HCV protease inhibitors likely to work for co-infected patients previously treated for HCV

Michael Carter
Published: 30 August 2010

Previous treatment with pegylated interferon and ribavirin will not reduce the effectiveness of hepatitis C protease inhibitors in HIV-positive patients, US investigators report in the September 15th edition of the Journal of Infectious Diseases.

The study involved 26 HIV/hepatitis-co-infected patients. The genetic diversity of hepatitis C was evaluated in patients before and after they started treatment for this infection with pegylated interferon and ribavirin. This analysis showed that it was similar in patients who achieved a sustained virologic response to such treatment and those who did not.

“These results suggest that prior HCV [hepatitis C virus] treatment with interferon-ribavirin would not markedly impact the potential efficacy of subsequent HCV PI [protease inhibitor] treatment in coinfected patients”, comment the investigators.

Liver disease caused for hepatitis C is now an important cause of death in HIV-positive patients who are co-infected with this virus. 

Hepatitis C can be treated. The current standard of care is pegylated interferon combined with ribavirin. The goal of treatment is a cure (or sustained virologic response), defined as an undetectable hepatitis C viral 24 weeks after the completion of therapy.

However, only a minority of HIV-positive patients who are chronically infected with hepatitis C clear the infection with this treatment.

It is hoped that more effective anti-hepatitis C drugs will soon become available, and the protease inhibitors boceprevir and telaprevir have shown good results in clinical trials involving both treatment-naïve and treatment experienced hepatitis C monoinfected patients.

Anti-hepatitis C protease inhibitors target a crucial step in the replication of the virus called the N-terminal domain of nonstructural protein 3 (NS3). High levels of genetic diversity at the amino acid and nucleotide levels have been observed in NS3.  It is possible that previous therapy for hepatitis C could increase diversity within this gene, thereby reducing the effectiveness of protease inhibitors.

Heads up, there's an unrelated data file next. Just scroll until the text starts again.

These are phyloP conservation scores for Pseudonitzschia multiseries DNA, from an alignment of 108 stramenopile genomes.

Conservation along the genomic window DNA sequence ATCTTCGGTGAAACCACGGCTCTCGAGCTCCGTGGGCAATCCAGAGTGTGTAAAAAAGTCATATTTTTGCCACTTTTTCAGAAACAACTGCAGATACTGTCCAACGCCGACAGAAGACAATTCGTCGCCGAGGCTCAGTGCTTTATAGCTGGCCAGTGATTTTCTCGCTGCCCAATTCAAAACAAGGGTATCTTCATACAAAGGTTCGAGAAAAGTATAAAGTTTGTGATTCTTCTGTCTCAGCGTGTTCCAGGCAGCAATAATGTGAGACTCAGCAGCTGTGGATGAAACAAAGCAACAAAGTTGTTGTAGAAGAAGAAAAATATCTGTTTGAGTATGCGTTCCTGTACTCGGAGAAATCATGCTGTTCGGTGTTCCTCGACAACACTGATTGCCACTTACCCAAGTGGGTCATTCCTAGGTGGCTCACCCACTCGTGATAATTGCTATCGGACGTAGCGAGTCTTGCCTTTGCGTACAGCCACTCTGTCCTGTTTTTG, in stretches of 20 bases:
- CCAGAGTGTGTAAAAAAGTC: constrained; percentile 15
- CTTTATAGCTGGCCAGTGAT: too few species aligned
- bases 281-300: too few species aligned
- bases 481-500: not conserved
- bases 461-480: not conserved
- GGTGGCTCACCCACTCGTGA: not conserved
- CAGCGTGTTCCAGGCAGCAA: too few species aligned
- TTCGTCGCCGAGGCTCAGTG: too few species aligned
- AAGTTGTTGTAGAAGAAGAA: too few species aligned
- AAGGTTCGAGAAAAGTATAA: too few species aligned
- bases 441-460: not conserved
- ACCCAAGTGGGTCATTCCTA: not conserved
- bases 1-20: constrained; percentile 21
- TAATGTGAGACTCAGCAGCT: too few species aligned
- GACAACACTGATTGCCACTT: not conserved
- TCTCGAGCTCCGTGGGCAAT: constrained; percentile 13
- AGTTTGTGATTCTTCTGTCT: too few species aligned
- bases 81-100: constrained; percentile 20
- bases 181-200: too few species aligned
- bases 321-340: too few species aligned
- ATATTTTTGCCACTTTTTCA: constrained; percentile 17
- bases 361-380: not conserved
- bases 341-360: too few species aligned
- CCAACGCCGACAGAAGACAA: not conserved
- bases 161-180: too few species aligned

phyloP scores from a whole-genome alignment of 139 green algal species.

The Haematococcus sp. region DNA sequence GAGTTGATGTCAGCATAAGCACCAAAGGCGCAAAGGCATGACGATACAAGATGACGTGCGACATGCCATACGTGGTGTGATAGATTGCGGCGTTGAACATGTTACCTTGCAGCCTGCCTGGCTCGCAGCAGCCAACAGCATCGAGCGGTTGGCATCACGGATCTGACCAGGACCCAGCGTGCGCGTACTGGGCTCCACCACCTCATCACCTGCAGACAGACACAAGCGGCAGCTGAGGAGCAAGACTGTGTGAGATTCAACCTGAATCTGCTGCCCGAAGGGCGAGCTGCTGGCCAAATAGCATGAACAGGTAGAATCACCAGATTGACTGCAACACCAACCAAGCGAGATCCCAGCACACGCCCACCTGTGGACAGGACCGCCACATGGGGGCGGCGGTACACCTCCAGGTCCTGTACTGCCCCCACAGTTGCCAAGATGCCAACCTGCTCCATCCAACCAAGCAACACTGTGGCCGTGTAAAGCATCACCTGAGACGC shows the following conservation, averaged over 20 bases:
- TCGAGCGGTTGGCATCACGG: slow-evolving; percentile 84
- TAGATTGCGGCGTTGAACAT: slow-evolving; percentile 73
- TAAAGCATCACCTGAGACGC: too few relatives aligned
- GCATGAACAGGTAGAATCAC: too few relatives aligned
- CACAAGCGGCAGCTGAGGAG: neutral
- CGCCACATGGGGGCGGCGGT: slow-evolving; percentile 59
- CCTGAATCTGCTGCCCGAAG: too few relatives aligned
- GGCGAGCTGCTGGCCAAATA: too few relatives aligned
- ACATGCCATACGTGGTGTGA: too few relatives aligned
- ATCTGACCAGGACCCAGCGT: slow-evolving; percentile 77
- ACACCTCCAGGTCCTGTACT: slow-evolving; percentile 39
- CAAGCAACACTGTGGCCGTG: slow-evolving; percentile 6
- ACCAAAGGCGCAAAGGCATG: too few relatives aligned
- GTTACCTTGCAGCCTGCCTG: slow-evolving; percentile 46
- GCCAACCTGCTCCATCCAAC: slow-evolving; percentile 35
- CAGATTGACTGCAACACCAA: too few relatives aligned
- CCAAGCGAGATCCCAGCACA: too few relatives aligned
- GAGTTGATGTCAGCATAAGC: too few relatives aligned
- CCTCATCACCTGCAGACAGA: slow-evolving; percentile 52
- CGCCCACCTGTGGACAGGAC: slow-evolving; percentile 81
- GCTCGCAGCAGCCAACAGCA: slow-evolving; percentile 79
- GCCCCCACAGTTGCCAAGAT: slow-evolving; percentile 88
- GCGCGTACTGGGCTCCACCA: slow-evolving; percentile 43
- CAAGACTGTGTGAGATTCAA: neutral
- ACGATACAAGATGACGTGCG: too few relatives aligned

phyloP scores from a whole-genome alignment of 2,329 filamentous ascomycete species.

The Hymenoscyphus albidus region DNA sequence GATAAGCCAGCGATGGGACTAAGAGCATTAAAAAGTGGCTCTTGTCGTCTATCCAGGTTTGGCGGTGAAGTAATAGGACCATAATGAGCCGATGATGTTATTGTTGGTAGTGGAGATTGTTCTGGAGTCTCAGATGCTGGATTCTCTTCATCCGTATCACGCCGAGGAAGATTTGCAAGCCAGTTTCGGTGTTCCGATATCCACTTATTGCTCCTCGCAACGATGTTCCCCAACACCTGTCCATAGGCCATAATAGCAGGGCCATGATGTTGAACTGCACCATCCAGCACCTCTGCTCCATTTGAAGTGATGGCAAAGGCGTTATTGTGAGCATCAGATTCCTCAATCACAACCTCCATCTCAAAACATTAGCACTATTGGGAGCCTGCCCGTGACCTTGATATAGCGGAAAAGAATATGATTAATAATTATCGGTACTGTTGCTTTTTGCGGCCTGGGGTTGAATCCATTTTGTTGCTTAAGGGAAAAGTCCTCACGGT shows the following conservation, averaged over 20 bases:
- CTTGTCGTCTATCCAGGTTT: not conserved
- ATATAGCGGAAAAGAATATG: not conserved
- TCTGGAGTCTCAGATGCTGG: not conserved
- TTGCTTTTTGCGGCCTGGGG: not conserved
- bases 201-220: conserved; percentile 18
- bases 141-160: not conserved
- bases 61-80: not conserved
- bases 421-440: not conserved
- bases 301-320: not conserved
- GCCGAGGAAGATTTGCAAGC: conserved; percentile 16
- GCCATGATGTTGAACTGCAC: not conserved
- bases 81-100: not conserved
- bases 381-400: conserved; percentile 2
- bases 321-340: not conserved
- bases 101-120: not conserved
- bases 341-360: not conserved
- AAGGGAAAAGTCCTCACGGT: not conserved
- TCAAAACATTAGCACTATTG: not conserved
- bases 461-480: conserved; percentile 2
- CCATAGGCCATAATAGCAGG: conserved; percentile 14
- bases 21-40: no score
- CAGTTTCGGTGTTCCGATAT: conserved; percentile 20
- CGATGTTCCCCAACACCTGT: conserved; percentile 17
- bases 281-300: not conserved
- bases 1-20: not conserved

To see if this is the case investigators evaluated the impact of interferon-ribavirin therapy on the genetic diversity of the hepatitis C NS3 protease gene sequence in HIV-positive patients who were receiving antiretroviral therapy.

A total of 26 patients were enrolled in the study. All but one was male, the mean age was 45 years, 46% were African American and 42% were white.

The genetic diversity of hepatitis C was evaluated before therapy for hepatitis C was started and again no more than four weeks after the completion of this treatment.

Treatment cleared (an undetectable hepatitis C viral load six months after the completion of therapy) hepatitis C infection in eleven patients.

There was no evidence that response to pegylated interferon-ribavirin therapy would affect susceptibility to protease inhibitors.

At both the nucleotide and amino acid levels, there was no significant change between baseline and the completion of therapy in the NS3 gene in those who responded to therapy or in those patients who did not.

However, there was evidence that the genetic diversity of the NS3 gene at baseline had an impact on the efficacy of pegylated interferon and ribavirin therapy. Those who did not clear the virus had significantly greater diversity at the nucleotide (p = 0.004) and amino acid (p = 0.009) levels than patients who had a successful response to such therapy.

“NS3 resistance mutations are occasionally found in PI treatment-naïve patients; however, interferon-ribavirin treatment does not appear to select for these mutations or increase their prevalence”, comment the investigators.

They conclude, “our results indicate that the potential efficacy of HCV PIs will be unaffected by previous HCV treatment in coinfected patients.”

Reference

 

Charv A et al. Impact of interferon-ribavirin treatment on hepatitis C virus (HCV) protease quasispecies diversity in HIV- and HCV-coinfected patients. J Infect Dis 202: 889-93, 2010.

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